# Simplified model of wind turbine tower

Hi all,

I’m new on this forum.I’m an Italian student whose graduation thesis is about wind turbine structural analysis.

I know that FAST uses a flexible-multibody approach to model the wind turbine , and that blades and tower are modelled as cantilavier euler-bernoulli beams.
My aim now is to create a “simplified” dynamical model of the tower and make a comparison with FAST results and eventually(I think surely) explain the differences due to my semplification.

Searching on the internet i found out that a common model for the tower is based on a cantilavier euler-bernoulli beam with a lumped mass on the top.

I’d like to know if you think that this model can give me reasonable results( displacement and internal reactions) that can capture the general dynamics of the system and in that case:

1-How would you model the forces acting on this simplified system? (I’m thinkin about an axial force that represents the hub and blades weight,an harmonic force to model the centrifugal force due to the rotation of the blades and a distribuited force along the tower to model the aerodynamic force.)

2-Can you suggest me any reference material that explains the mathematics behind the euler bernoulli theory used in FAST ?(expecially about how you introduced the damping in euler-bernoulli equation) I think that studying this could help me with the comparison I have to do.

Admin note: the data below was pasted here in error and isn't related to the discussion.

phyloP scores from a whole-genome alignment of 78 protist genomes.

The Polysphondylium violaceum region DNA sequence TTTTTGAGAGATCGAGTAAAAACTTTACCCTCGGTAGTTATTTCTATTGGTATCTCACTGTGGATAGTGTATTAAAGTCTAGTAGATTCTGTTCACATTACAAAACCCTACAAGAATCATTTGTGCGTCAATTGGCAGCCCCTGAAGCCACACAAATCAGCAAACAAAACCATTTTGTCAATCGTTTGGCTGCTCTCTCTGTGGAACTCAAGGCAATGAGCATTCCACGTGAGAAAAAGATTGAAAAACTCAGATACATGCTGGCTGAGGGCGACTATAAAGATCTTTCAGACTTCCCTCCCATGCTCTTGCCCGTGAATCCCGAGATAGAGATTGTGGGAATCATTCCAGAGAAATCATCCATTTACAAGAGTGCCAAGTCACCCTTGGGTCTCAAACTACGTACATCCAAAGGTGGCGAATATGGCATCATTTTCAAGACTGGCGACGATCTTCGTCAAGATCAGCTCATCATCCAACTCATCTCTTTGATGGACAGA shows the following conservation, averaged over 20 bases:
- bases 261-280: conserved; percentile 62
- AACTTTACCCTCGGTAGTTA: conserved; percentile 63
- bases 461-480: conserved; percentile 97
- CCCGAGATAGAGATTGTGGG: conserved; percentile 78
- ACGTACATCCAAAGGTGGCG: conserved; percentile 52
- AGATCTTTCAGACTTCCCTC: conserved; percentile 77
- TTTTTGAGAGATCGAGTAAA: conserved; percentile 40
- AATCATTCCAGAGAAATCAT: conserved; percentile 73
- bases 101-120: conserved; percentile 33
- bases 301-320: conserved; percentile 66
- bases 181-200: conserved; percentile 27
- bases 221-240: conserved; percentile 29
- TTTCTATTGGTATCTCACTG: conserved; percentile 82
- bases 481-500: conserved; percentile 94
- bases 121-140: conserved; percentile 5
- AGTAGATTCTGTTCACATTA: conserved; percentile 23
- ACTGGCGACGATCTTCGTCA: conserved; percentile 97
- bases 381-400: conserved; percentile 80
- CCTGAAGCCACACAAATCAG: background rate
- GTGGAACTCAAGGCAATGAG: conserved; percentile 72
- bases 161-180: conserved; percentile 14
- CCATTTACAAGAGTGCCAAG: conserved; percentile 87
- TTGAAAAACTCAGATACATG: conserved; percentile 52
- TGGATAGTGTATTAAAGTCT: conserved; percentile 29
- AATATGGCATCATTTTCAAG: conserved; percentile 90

Thank you very much !

Alessandro

Dear Alessandro,

If you are interesting in the dynamic response of the tower, without specific interest in blade dynamics/loading, I suppose it would be reasonable to model a cantilevered beam with a lumped mass and inertia at the tower top. Make sure that you include the rotational inertia of the tower top in addition to the mass, as this effect tends to be large for most wind turbines. For a 3-bladed rigid rotor, this inertia would be fixed, but for a 2-bladed rotor, this inertia would be periodic. Depending on the tower-top weight and/or deflection of the tower, geometric nonlinearities (e.g. the axial shortening and p-delta effect) may be important, as are included in the structural model of FAST v7 and ElastoDyn module of FAST v8. For a rigid rotor, the centrifugal forces will balance out with respect to the tower-top loading, but gyroscopic terms may be important. Aerodynamically, you’d want to capture ideally all six components of the rotor load (3 forces including thrust, 3 moments include torque).

Information on the theory basis of the structural model of FAST v7 and the ElastoDyn module of FAST v8 is provided in the following forum topic: http://forums.nrel.gov/t/coupled-blade-modes-in-fast/314/1.

Best regards,

Dear Jason,